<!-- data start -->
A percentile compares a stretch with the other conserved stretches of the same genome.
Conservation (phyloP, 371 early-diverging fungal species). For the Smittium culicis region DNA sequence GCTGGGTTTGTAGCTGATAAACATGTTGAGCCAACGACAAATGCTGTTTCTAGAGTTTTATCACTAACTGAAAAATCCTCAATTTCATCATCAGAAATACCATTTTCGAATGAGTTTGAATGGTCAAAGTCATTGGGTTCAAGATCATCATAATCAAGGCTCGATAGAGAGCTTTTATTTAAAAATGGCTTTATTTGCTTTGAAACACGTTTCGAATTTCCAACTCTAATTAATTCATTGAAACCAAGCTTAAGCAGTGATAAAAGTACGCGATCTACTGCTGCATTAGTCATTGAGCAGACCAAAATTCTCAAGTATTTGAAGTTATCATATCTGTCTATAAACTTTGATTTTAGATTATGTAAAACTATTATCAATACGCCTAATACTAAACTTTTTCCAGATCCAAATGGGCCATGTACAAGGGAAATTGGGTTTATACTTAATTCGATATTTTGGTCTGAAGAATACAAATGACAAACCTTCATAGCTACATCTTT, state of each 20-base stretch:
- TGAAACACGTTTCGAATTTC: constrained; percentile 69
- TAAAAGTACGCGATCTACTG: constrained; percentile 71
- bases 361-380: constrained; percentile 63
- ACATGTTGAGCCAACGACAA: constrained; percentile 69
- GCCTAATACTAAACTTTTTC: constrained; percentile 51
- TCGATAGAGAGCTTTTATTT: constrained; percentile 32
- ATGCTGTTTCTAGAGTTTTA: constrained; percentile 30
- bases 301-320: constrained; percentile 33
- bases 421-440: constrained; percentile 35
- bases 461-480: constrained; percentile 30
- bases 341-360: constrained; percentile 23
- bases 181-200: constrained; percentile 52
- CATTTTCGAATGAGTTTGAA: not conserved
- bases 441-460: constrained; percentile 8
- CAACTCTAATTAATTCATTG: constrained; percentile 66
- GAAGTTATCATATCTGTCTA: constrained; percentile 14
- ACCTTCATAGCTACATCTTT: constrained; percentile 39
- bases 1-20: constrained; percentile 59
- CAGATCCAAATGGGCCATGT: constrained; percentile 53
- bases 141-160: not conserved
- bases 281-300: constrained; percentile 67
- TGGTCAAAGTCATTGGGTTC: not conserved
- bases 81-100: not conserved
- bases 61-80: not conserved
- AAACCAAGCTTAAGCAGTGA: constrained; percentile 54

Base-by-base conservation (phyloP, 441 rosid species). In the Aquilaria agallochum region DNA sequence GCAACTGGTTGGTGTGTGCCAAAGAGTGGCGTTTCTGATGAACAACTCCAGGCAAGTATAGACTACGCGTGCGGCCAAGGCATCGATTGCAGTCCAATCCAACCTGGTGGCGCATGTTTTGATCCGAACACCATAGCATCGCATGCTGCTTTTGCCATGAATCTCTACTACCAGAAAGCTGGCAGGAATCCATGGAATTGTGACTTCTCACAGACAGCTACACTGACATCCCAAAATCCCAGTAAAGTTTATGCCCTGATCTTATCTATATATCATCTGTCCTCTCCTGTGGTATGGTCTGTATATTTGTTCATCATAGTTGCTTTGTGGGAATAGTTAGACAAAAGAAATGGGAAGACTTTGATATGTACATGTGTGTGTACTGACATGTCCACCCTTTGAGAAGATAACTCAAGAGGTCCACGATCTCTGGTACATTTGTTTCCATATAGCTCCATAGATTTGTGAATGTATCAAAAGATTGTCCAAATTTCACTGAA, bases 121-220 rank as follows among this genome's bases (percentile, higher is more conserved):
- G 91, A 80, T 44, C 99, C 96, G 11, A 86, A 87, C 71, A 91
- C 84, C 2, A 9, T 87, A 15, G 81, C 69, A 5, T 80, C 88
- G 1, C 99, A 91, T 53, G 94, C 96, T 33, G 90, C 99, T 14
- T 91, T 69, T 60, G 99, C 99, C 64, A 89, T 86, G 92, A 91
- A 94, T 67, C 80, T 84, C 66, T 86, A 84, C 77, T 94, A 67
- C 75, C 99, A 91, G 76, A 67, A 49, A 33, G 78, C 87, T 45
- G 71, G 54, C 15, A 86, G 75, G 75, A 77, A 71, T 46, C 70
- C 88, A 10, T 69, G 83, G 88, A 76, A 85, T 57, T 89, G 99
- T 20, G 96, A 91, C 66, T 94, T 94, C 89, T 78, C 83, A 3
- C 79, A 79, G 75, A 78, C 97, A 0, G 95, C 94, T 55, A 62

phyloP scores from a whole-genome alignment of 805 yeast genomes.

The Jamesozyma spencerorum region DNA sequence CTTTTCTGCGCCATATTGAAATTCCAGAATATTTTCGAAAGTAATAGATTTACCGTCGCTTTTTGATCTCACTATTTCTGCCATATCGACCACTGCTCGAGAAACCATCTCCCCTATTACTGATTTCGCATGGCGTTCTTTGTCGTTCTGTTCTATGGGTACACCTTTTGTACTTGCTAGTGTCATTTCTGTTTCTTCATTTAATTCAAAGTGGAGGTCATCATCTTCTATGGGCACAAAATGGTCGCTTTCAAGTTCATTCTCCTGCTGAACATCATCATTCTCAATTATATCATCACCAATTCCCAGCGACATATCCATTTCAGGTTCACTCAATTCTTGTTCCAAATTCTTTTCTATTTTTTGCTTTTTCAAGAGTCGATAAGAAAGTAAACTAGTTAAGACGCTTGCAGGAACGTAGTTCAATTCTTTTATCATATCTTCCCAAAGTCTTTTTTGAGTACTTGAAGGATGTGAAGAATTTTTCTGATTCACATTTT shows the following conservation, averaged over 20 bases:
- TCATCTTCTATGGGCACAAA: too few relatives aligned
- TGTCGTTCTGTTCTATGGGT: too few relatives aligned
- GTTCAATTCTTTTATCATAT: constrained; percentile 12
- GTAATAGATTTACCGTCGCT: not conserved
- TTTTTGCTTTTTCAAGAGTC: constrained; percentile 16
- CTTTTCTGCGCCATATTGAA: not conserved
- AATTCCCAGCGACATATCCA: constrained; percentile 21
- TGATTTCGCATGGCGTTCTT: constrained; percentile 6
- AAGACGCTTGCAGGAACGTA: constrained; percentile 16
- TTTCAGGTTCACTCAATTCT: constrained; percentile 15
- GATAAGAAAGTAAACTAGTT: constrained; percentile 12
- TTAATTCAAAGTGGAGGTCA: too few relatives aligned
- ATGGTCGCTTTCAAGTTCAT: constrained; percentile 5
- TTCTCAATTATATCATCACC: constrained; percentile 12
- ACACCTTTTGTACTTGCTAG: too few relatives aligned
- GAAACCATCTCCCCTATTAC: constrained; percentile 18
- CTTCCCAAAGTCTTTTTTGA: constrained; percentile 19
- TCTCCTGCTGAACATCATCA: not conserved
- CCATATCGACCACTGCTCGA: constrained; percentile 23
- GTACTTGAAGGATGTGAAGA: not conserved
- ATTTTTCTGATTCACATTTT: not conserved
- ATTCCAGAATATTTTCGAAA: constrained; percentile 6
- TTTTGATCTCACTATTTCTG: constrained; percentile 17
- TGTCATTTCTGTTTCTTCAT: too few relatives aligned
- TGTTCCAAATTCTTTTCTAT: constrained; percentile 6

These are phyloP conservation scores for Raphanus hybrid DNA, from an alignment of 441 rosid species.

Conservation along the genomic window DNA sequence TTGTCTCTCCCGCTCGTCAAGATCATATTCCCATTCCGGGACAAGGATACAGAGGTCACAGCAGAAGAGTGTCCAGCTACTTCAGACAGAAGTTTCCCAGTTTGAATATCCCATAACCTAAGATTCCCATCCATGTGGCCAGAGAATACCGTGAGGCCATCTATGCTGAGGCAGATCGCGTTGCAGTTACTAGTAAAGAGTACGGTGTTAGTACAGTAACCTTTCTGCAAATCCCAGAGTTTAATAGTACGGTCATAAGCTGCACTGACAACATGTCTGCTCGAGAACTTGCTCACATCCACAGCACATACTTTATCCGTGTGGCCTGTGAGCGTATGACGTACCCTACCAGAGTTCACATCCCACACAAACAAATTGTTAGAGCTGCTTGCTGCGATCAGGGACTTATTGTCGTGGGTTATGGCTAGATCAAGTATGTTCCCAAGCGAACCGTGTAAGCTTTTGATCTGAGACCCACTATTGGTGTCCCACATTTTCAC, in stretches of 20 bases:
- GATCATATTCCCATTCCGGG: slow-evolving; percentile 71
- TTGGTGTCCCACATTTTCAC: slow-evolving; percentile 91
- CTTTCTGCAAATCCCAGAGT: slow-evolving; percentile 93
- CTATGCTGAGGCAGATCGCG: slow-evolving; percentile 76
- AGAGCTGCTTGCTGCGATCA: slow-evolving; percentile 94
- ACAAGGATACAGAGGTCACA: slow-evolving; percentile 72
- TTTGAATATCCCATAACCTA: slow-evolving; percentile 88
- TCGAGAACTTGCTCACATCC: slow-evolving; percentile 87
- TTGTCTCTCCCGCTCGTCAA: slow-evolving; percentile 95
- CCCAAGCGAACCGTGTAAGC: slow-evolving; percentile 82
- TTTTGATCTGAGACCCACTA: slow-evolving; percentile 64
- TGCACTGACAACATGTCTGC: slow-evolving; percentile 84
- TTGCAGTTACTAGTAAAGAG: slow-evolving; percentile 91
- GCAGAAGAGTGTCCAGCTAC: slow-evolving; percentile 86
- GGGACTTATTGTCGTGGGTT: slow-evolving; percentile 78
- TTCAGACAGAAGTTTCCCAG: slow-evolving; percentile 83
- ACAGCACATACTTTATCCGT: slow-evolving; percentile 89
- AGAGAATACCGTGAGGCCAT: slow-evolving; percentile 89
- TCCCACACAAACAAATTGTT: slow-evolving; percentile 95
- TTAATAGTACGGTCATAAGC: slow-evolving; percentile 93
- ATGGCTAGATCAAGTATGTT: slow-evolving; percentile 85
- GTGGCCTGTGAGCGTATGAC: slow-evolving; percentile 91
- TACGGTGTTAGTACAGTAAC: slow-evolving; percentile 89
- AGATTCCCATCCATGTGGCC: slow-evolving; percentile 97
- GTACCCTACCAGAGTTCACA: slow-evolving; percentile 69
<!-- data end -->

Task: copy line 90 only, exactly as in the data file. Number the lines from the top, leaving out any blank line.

- TACGGTGTTAGTACAGTAAC: slow-evolving; percentile 89